The BC05 Lidstrom is an old-school pattern that has stood the test of time. Interestingly, this curve is more popular in the minor and recreational leagues than with pros – you could call it a “beer league classic.” Nevertheless, it has still seen some use in the NHL in the past few years, with Jean-Gabriel Pageau and Jacob Trouba standing out as its most notable pro users.
The BC05’s considerable length, aggressive loft, and heel curve make high and flat saucer passes a breeze. With the slightest flick of the wrists and with almost no effort, you’ll be launching a crisp saucer pass to a streaking winger at the opposing blue line. Pucks roll easily from the heel to the toe and elevate quickly, so perfect form isn’t necessary. This might have something to do with the pattern’s popularity in recreational leagues.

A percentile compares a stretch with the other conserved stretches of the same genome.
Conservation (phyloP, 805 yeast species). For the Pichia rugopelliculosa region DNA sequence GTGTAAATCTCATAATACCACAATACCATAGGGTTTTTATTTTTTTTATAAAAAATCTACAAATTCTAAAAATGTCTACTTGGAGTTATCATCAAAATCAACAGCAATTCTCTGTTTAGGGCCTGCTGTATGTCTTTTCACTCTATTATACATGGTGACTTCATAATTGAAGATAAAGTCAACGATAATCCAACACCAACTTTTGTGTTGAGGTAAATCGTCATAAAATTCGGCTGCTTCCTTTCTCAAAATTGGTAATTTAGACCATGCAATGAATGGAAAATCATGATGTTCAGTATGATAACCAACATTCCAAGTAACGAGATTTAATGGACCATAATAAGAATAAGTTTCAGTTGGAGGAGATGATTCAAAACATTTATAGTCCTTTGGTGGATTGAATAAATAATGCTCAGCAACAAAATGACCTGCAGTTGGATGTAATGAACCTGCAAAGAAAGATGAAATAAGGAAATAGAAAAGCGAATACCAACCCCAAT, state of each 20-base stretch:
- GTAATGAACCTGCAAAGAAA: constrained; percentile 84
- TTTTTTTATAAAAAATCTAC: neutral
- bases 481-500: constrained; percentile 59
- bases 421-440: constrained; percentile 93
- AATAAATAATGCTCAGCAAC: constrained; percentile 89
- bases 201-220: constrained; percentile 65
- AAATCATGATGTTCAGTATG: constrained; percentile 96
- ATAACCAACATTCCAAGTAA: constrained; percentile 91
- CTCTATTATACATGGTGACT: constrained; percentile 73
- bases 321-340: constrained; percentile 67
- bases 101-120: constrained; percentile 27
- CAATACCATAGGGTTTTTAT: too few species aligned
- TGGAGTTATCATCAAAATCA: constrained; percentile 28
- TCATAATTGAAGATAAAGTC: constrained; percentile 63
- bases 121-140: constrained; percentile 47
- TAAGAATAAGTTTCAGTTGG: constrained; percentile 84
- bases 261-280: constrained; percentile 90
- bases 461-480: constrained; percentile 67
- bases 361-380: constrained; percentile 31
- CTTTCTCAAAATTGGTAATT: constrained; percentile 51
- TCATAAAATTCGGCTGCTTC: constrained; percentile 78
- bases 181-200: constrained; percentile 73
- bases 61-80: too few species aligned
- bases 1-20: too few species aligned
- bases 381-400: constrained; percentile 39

Alexander Edler, a former Lidstrom pattern user, demonstrates the ease of saucer passing with the curve
The same qualities that make the BC05 a good saucer passer also make it an ideal delivery method for high and hard slapshots. The aggressive loft makes it easy to elevate the puck from the point or at the faceoff circle, even with a minimal follow-through. With a large sweet spot in the mid-heel, the pattern is very forgiving on one-timers and doesn’t require perfect form to get good elevation and power. However, shooters are advised to roll their wrists completely over if they want to keep the puck low, as this curve naturally favours high shots.
Watch: Jacob Trouba drills a high one-timer from the point with the help of the Lidstrom
While this article is meant to give an overview of the BC05, the only way to know for sure if it’s the right one for you is to come try it out at a BASE Hockey fitting center near you.
Comments will be approved before showing up.